* Euro retreats further after hitting resistance near $1.23
* Moody's downgrade of Greece used as excuse to sell
* Aussie off 1-mth highs, RBA minutes back steady rate view
By Satomi Noguchi
TOKYO, June 15 The euro's rally showed signs of fading on Tuesday, with investors taking profits and sentiment towards the single currency staying fragile as debt worries returned after Moody's cut Greece's credit rating to junk grade.
The Australian dollar pulled back further from a one-month high versus the U.S. dollar as traders reduced demand for higher-yielding currencies after minutes of an Australian central bank meeting confirmed the market view that interest rates will be on hold at least for the next month. [ID:nSYC002333]
Traders said with the euro EUR= failing to break near term resistance at around $1.23, the single currency's impressive run in the past few sessions was showing signs of fizzling.
"The euro would need more than short-covering to move decisively up from here," said a senior trader at a Japanese securities house, adding that the market still looked vulnerable to euro-negative news given shaky equity markets.
The euro was at $1.2204 EUR=, down 0.1 percent from late New York trade on Monday, retreating further from the previous day's high of $1.2298 on trading platform EBS.
Traders said Moody's downgrade was being used by investors as an excuse to pare positions in the single currency. Moody's cut Greece's credit rating to junk status and said the country faced substantial risks. [ID:nWNA3381].
The Moody's downgrade could still have an affect in the background, but an overall revival in risk appetite may check sharp losses, traders said.
"We might get a bit of a negative reaction in Europe but it was kind of already headed that way anyway with Greece, and the more important thing to watch is the periphery countries like Spain and Portugal," said a senior trader at a European bank in Hong Kong.
Resistance is still around a Fibonacci retracement level at $1.2301, which is 23.6 percent of the euro's move from an April 14 high to its June 7 low, and support is seen at around $1.2165 on hourly charts.
The euro fell as far as $1.1876 on June 7, its lowest since March 2006.
"Whether the bounce in the euro from $1.19 to $1.22 is more than a brief relief bounce remains open for debate but the sharp reaction to the rating downgrade overnight suggests that sentiment is still extremely fragile," Matthew Strauss, senior currency strategist at RBC Capital wrote in a note.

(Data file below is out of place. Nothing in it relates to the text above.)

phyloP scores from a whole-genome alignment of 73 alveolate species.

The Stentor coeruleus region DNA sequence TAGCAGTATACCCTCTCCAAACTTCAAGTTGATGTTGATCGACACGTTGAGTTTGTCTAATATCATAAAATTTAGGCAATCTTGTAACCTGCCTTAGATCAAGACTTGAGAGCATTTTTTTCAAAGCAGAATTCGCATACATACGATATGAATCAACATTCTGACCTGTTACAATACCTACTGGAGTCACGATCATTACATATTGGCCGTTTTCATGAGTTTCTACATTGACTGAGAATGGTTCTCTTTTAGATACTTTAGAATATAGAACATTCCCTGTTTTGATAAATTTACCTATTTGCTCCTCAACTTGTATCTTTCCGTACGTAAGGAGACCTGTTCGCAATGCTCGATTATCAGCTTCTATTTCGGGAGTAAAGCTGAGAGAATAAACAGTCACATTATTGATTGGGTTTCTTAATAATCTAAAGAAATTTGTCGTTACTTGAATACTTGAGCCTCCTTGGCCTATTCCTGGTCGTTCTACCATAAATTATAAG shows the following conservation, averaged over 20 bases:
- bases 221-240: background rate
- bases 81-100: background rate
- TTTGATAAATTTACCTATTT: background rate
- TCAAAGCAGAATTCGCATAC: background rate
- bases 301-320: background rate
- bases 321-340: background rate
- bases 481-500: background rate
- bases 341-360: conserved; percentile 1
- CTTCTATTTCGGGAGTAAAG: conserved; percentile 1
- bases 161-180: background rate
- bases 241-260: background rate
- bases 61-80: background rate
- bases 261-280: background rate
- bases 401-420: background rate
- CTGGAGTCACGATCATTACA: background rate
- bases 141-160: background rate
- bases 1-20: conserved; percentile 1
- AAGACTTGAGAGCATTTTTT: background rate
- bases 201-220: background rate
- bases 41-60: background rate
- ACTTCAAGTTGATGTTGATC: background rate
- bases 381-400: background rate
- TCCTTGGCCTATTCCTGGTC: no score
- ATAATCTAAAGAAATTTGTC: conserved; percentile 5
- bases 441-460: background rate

The euro fell 0.2 percent on the yen EURJPY= to 111.70 yen. The U.S. dollar edged down to 91.50 yen JPY= as sell orders from Japanese exporters were seen capping its gains.
In the options market, the recent rebound in euro/yen and Aussie/yen was reducing the attraction of yen calls and prompting traders to dump options since euro/yen failed to break below a barrier at 108 yen last week.
Implied volatilities on short-end dollar/yen options have fallen, with one-month vol hitting a one-month low below 11.5 percent JPYVOL, extending a decline in the past week.
The Bank of Japan detailed a new loan scheme after its policy meeting, saying it would lend up to $33 billion to commercial banks to help redirect money to industries with growth potential, but analysts doubt its effectiveness when loan demand is low. [ID:nTOE65D05B] [ID:nTOE65E03M]
The minutes of the Reserve Bank of Australia's June policy meeting said it was able to leave interest rates unchanged in the near term as previous rate hikes gave it time to see how Europe's debt woes would affect the world economy and to wait for more information on domestic inflation.
Board members also said disinflationary forces in the domestic economy had not been as strong as expected and highlighted the importance of coming data on consumer prices, due in late July, reinforcing expectations for steady interest rates at its next policy-setting meeting in early July.
The Australian dollar AUD=D4 fell 0.2 percent to $0.8564, extending its pullback from a one-month high of $0.8665 the previous day when an overall improvement in risk appetite supported demand for higher-yielding currencies. (Additional reporting by Anirban Nag in Sydney and Hideyuki Sano and Charlotte Cooper in Tokyo; Editing by Joseph Radford)